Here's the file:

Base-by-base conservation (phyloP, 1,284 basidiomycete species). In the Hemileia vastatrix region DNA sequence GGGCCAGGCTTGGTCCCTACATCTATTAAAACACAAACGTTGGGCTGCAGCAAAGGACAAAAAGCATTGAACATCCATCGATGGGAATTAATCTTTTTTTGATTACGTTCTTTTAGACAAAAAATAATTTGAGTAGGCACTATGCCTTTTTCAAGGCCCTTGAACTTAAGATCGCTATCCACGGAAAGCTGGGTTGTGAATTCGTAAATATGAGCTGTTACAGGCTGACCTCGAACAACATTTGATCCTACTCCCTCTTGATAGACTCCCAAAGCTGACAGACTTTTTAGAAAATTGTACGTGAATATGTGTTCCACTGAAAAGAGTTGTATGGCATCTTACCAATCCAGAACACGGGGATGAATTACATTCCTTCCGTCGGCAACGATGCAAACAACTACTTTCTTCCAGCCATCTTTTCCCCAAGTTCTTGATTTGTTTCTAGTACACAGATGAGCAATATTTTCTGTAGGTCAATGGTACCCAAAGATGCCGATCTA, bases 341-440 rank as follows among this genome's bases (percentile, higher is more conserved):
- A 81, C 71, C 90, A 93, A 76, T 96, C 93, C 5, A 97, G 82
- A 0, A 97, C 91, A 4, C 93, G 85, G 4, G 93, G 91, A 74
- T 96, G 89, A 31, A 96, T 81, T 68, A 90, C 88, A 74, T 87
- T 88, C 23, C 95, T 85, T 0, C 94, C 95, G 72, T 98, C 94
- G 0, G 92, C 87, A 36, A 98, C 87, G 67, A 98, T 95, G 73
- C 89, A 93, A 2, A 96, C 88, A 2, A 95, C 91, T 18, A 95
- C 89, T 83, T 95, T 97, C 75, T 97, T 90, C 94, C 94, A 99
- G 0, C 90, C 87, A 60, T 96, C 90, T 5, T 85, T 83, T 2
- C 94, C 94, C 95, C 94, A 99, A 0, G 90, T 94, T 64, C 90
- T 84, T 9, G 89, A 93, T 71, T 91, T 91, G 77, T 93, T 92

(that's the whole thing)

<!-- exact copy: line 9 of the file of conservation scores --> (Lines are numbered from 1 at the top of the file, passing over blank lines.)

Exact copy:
- G 0, C 90, C 87, A 60, T 96, C 90, T 5, T 85, T 83, T 2